High Court to hear social media terrorism charges

WASHINGTON (AP) — The Supreme Court said Monday it will hear two cases seeking to hold social media companies financially responsible for terrorist attacks.

Relatives of people killed in terrorist attacks in France and Turkey had sued Google, Twitter and Facebook. They accused the companies of helping terrorists spread their message and radicalize new recruits.

The court will hear cases this quarter, which began on Monday, with a decision expected before the court recesses for the summer, usually at the end of June. The court did not say when it would hear arguments, but the court has already filled its oral argument schedule for October and November.

One of the cases the judges will hear involves Nohemi Gonzalez, a 23-year-old US citizen studying in Paris. The Cal State Long Beach student was one of 130 people killed in attacks by the Islamic State group in November 2015. The attackers hit cafes, in front of France’s national stadium and inside the Bataclan theater. Gonzalez died in an attack at the La Belle Equipe bistro.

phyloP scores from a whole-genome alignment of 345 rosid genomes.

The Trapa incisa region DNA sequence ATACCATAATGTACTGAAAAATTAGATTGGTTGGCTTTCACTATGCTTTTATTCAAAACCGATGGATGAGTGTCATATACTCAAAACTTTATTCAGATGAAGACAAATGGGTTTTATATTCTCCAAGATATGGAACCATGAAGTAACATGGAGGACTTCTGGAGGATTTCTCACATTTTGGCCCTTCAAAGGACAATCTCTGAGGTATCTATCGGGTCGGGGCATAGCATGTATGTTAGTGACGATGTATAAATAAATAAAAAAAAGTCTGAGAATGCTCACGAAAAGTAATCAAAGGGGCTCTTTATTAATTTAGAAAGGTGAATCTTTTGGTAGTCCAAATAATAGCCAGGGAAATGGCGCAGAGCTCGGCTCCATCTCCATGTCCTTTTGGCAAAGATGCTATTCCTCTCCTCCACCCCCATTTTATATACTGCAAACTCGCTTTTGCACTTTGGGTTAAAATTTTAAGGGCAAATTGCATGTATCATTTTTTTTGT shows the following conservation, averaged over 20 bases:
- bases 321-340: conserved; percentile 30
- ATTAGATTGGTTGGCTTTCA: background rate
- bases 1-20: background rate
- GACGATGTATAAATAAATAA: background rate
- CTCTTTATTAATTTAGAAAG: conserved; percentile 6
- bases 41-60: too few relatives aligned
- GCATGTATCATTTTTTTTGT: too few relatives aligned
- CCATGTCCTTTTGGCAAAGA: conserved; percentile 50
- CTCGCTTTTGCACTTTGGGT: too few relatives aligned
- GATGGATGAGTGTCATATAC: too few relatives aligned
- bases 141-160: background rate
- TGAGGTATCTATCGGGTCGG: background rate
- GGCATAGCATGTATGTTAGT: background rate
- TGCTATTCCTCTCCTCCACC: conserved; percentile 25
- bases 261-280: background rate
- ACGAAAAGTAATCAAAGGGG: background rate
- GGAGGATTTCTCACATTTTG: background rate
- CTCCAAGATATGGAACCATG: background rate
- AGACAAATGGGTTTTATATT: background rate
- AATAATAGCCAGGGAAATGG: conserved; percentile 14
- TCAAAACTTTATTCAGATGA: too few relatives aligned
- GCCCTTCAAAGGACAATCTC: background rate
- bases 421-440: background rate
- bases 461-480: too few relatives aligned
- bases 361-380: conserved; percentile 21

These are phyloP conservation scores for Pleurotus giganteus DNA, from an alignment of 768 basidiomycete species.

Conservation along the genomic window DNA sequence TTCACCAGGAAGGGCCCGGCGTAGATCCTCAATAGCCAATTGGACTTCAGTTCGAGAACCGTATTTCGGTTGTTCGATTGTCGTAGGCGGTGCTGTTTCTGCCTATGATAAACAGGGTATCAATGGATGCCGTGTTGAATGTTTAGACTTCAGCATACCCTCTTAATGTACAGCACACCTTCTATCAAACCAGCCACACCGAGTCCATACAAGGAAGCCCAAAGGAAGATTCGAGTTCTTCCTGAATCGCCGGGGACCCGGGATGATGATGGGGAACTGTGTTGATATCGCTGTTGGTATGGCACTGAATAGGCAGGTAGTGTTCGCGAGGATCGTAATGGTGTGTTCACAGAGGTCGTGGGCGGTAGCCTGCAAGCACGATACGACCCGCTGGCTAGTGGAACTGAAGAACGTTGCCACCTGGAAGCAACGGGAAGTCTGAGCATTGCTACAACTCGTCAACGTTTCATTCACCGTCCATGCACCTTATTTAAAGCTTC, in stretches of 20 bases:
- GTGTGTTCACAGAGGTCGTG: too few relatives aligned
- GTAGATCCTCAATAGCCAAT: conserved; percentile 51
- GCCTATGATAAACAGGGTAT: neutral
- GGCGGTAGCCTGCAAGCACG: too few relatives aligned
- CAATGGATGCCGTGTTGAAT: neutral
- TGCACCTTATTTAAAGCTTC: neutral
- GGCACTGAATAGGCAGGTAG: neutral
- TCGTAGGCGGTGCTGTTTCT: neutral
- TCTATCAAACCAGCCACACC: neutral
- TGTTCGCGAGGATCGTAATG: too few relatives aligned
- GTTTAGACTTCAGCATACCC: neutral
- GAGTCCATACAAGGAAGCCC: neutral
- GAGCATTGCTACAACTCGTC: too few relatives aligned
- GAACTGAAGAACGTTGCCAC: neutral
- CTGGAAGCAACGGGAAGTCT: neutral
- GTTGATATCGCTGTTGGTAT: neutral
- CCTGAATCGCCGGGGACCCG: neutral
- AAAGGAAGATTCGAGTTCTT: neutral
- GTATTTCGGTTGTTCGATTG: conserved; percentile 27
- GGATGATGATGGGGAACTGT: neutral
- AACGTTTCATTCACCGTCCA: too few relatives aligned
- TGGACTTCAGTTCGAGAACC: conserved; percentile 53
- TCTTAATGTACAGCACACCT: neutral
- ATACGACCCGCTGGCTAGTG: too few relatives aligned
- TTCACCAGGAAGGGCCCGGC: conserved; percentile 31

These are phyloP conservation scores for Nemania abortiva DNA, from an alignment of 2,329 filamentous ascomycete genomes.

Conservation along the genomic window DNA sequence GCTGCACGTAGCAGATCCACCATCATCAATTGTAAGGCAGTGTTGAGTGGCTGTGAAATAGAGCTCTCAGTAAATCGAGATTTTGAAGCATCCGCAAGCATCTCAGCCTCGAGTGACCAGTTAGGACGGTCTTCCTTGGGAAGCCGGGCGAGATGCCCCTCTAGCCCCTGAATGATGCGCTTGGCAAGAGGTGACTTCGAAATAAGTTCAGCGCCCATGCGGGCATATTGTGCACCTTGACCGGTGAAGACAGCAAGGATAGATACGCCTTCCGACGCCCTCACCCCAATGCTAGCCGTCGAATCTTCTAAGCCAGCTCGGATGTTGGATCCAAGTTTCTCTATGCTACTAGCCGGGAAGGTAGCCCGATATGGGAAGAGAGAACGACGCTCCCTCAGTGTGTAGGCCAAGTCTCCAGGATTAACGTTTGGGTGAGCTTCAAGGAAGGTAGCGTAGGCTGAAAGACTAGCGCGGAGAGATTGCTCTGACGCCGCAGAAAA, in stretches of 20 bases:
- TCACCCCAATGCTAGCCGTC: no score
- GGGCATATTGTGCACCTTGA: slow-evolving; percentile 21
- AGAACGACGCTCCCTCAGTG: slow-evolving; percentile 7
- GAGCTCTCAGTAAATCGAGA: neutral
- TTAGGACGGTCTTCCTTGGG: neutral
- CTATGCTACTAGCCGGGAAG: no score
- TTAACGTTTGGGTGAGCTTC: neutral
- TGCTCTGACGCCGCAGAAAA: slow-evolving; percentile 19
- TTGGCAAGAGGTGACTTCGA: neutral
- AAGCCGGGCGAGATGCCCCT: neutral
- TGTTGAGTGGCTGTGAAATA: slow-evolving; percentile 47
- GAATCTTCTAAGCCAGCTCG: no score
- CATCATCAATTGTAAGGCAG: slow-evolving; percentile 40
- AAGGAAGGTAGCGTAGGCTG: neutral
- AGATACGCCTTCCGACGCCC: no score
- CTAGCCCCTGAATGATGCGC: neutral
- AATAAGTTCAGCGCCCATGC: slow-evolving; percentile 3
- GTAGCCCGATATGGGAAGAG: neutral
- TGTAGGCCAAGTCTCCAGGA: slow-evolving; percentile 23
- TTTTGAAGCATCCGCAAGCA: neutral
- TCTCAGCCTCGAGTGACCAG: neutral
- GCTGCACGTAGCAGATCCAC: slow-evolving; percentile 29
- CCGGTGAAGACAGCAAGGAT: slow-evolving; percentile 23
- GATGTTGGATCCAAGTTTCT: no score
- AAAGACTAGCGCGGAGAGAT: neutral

Those close to Gonzalez sued Google, which owns YouTube, saying the platform helped the Islamic State group by allowing it to post hundreds of videos that helped incite violence and recruit potential supporters. Those close to Gonzalez said the company’s computer algorithms recommend these videos to viewers most likely to be interested in them.

But a judge dismissed the case and a federal appeals court upheld the decision. Under US law – specifically Section 230 of the Communications Decency Act – Internet companies are generally exempt from liability for material that users post on their networks.

The other case the court has agreed to hear concerns Jordanian citizen Nawras Alassaf. He died in the 2017 attack on Reina nightclub in Istanbul where an Islamic State-affiliated gunman killed 39 people.

Those close to Alassaf have sued Twitter, Google and Facebook for aiding terrorism, arguing that the platforms have helped the Islamic State grow and have not gone far enough to try to curb terrorist activity on their platforms. A lower court let the case proceed.

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